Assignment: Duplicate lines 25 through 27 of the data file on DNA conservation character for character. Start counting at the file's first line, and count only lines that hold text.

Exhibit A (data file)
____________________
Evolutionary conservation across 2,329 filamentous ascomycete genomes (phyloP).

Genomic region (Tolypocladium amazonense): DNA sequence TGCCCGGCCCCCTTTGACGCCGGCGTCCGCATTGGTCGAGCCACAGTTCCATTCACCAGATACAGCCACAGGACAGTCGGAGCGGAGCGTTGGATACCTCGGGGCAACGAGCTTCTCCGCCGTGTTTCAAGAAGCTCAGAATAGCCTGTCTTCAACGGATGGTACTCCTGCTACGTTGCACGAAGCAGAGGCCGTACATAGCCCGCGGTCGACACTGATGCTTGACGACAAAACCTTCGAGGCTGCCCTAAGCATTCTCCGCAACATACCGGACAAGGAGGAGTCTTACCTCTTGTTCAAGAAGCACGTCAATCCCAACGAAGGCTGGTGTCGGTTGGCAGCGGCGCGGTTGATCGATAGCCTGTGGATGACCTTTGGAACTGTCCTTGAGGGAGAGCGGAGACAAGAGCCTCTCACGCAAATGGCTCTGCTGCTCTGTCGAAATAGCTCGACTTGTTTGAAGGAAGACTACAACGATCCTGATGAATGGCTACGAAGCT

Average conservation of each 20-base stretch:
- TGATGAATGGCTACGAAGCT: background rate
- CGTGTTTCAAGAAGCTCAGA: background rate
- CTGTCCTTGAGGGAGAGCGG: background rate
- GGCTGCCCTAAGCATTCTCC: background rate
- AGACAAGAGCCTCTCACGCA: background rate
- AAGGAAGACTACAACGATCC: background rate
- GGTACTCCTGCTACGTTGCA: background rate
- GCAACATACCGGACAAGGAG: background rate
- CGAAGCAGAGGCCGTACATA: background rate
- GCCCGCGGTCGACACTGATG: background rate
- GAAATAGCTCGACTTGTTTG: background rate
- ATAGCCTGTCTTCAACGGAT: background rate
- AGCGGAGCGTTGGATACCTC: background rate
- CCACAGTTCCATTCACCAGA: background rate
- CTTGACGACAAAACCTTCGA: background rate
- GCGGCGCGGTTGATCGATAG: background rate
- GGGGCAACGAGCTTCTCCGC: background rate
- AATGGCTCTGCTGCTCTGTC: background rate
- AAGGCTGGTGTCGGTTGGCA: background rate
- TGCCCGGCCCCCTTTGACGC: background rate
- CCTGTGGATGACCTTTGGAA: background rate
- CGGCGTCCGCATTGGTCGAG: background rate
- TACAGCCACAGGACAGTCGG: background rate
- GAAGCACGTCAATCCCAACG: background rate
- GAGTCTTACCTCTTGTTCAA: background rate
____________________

- CGGCGTCCGCATTGGTCGAG: background rate
- TACAGCCACAGGACAGTCGG: background rate
- GAAGCACGTCAATCCCAACG: background rate